The Aphrodisiac of Ag

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There’s nothing like a call-in radio show to bring them out of the woodwork. Or, in the case of young farmers who are excited about producing healthy food in a sustainable manner, out of the rich soil of Minnesota. When the Land Stewardship Project’s Farm Beginnings program was the subject of discussion on Minnesota Public Radio’s Midmorning program Thursday, the switchboard lit up with testimonials from all over the state. It was a celebration of love — love for the land and for good food.

People called in to talk about the deep satisfaction they derive from raising food in a way that’s good for people, the land and their communities. Audrey Arner, who farms in western Minnesota and serves on the Farm Beginnings steering committee, talked on Midmorning about the importance of “romancing young people into farming.”

Well, judging by the enthusiastic reaction she got on MPR, love is in the air. And it’s not just limited to the rural route. Will Allen, the charismatic leader of Growing Power in Milwaukee, talked on Midmorning about the love affair urban folks have with raising their own food within the city limits. (By the way, Allen will be giving a keynote at the Community Garden Spring Resource Fair on Saturday in Minneapolis; he’s got a great story to tell.) One could tell by listening to Arner and Allen, as well as to all of their callers, that these people are at the cutting edge of a new food and farming system that emphasizes quality, accountability and healthfulness.

It’s akin to the back-to-the-land movement of the 60s and 70s with one critical difference: these new stewardship farmers are smack dab in the middle of the fastest growing sector of today’s food market. These farmers represent the entrepreneurial spirit at its best. The take home message of Thursday’s radio show: there are a lot of great opportunities available in sustainable agriculture these days—in the country and in the city. And because consumers love the food produced by those farmers—a match made in heaven—it’s getting easier to make romance pay.

Listen to Thursday’s Midmorning program to get a big picture sense of this movement. And then, for a dose of reality, check out the podcast (episode 48) and Land Stewardship Letter profile featuring Ryan and Kristine Jepsen—two Farm Beginnings grads who were so romanced by agriculture that they left an almost idyllic life out West to farm back here in the Heartland. During the past few years they’ve learned farming isn’t all valentines and violins. I visited the Jepsens on a bitterly cold day in January when even their normally scenic piece of northeast Iowa was looking pretty bleak and barren. But between livestock chores, the young couple sat down to talk about how the intangibles of farming get them through some of those tough days.

“I’ve eaten a lot of humble pie in the past few years,” Ryan told me while he downed a pot of coffee to thaw out. “But going out there on a cold day and seeing those cattle chewing their cud, or hearing from someone about how much they liked our beef or seeing the soil improve where there was just dead brome grass before, that makes it worth it.”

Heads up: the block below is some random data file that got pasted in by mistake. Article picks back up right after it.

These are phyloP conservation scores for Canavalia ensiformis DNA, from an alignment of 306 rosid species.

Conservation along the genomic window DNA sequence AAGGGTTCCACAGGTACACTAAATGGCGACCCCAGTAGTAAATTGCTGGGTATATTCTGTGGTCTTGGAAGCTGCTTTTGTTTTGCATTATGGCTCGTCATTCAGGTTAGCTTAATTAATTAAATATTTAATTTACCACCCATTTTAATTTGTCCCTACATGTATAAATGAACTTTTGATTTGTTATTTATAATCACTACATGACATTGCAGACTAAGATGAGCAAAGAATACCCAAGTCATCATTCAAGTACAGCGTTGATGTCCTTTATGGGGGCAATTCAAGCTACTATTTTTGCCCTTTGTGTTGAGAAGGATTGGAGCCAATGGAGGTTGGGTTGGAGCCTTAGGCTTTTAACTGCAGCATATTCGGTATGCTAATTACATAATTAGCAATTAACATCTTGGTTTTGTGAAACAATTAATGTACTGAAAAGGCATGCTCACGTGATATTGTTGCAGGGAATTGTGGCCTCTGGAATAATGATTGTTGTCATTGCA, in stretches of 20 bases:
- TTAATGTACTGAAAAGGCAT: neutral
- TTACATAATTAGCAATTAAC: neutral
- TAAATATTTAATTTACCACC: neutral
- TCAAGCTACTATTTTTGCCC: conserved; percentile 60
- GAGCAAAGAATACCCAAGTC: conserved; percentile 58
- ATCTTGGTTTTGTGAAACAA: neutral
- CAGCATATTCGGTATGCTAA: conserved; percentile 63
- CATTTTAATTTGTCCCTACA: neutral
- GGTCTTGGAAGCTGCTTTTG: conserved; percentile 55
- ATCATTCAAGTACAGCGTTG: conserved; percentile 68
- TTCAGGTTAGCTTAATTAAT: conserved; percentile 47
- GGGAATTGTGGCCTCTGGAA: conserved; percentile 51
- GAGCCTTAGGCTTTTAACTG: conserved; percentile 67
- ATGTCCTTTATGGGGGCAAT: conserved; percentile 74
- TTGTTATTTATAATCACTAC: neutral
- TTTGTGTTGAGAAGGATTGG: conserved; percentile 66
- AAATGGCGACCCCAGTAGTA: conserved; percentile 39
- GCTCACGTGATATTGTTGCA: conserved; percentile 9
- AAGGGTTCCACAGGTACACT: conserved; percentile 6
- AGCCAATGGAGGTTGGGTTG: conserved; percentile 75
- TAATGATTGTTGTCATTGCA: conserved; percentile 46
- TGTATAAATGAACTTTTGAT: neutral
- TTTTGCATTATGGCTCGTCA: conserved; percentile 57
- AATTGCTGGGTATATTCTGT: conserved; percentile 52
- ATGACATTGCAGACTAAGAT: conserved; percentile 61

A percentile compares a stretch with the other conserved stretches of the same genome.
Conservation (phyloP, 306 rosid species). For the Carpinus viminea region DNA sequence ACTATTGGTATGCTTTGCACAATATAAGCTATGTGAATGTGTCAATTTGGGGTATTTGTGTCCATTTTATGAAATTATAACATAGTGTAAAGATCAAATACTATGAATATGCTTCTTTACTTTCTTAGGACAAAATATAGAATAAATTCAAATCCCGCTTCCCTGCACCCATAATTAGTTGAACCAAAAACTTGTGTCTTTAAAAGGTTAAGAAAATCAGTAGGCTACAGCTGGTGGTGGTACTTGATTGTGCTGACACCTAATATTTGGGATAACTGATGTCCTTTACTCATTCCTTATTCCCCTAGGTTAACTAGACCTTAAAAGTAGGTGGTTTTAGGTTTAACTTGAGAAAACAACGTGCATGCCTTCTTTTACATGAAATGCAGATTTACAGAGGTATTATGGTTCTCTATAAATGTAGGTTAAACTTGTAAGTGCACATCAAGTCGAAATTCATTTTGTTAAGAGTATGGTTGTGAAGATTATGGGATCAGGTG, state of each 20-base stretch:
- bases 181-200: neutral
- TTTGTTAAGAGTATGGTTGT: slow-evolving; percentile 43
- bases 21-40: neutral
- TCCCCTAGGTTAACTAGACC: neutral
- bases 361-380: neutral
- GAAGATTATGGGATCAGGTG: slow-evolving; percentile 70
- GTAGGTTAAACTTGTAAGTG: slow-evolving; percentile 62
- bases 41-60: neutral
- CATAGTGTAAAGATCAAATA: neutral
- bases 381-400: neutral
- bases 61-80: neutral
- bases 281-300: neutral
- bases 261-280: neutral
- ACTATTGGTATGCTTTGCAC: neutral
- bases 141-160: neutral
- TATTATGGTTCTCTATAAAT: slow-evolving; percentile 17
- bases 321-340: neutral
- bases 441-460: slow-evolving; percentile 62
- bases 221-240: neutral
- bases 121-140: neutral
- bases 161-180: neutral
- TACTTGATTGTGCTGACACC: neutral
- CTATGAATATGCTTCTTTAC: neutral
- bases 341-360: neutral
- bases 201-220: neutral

Kristine said that the feedback they get from consumers about the meat they produce on grass is particularly satisfying. “I don’t know how the commodity farmer would get that same gratification. It’s really important to what we do and sometimes it’s the factor that revives us after going through months of drudgery.”

Love can be that way.

One Response to “The Aphrodisiac of Ag”

  1. Roxanne Christensen

    What is helping to channel some of this new entrepreneurial farming spirit is a sub-acre, organic-based farming system called SPIN-Farming. SPIN allows aspiring first generation farmers to “go pro” by creating commercial farm businesses in their backyards and front lawns. You can see some of these backyard and front lawn farmers in action in the gallery area of the SPIN-Farming web site (

    Developed by Canadian farmer Wally Satzewich, SPIN-Farming is an organic-based, non-technical, easy-to-learn, inexpensive-to-implement farming system that makes it possible to earn significant income from land under an acre in size. Minimal infrastructure, reliance on hand labor to accomplish most farming tasks, utilization of existing water sources to meet irrigation needs, and situating close to markets all keep investment and overhead costs low. SPIN therefore removes the 2 big barriers to entry for new farmers – land and money, and it is as close to a franchise-ready farming system as you can get while still respecting the creative and place-based nature of farming. It is helping to not only re-imagine the current food production system, but it also provides a tool for re-building it by enablingthe growing corps of entrepreneurial farmers around the world to, literally, take matters into their own hands by establishing farm businesses wherever they happen live.


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